Boston is going for gold with a Summer Olympics effort, with supporters claiming the city can handle infrastructure challenges like massive air travel influx and transit congestion. But there’s another concern, one that could tip the balance from Olympic dream to nightmare: security.
Over the last 10 years, Boston has amassed an inventory of 336 unsolved murders. Now, Mayor Martin J. Walsh, District Attorney Daniel F. Conley, and high-ranking members of the Boston police department are promising change: what’s in store to make the city safer?
According to the Boston Herald, one initiative is the creation of a community advisory group which will partner community leaders with police to help address crime in specific neighborhoods. Taking this idea a step further is the privately-operated StreetSafe Boston which looks for ways to assist troubled youth at risk of becoming repeat offenders in adulthood.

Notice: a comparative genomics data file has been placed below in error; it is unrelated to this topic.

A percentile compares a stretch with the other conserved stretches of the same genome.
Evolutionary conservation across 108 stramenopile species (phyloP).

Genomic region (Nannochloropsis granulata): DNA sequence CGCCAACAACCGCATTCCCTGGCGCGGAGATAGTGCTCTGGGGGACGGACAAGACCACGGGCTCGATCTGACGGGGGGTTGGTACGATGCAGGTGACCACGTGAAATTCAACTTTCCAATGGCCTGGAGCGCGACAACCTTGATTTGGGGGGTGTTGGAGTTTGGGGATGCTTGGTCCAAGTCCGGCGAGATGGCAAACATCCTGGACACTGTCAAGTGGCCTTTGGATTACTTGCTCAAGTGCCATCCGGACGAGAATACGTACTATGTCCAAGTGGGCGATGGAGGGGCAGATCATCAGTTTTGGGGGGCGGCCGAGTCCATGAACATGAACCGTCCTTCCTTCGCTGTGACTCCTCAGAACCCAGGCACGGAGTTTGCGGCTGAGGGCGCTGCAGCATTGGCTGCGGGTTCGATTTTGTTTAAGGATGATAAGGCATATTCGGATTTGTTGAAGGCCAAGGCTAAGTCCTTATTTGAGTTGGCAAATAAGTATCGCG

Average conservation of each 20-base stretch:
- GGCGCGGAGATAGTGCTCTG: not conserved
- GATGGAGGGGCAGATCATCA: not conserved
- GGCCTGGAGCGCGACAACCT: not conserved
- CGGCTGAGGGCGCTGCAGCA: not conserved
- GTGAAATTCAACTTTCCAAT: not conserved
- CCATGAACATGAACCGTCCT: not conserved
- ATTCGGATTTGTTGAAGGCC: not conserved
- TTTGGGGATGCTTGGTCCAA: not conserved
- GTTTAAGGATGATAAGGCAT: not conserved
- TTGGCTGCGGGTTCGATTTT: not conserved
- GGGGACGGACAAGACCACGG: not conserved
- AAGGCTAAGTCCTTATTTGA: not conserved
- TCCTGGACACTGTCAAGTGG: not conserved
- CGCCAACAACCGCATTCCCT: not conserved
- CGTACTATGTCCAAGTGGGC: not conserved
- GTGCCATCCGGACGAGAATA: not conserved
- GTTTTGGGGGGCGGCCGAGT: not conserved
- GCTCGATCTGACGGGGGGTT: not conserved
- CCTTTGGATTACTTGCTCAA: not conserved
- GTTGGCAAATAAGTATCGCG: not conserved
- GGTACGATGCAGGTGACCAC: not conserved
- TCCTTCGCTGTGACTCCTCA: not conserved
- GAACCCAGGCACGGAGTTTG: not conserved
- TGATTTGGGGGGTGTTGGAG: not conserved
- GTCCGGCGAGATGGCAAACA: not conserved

There’s a clear mandate here to create a more community-minded Boston, one that focuses on neighborhoods rallying together behind disenfranchised youth to take back control of their streets and help limit crime through accountability and understanding — but that’s just the beginning.
The mayoral race in Providence is heating up — both Republican and Democratic candidates are calling out opponents who they say haven’t done enough. Their big concern? Crime.
According to a recent WPRI.com article, the crime reduction plan forwarded by Republican Michael Solomon came under fire from Democrat Brett Smiley, who says that his opponent “has not provided any real leadership on public safety.” Solomon’s campaign manager shot back at Smiley, calling his statement “more sad, empty rhetoric from someone who hasn’t even lived in the city for ten years.”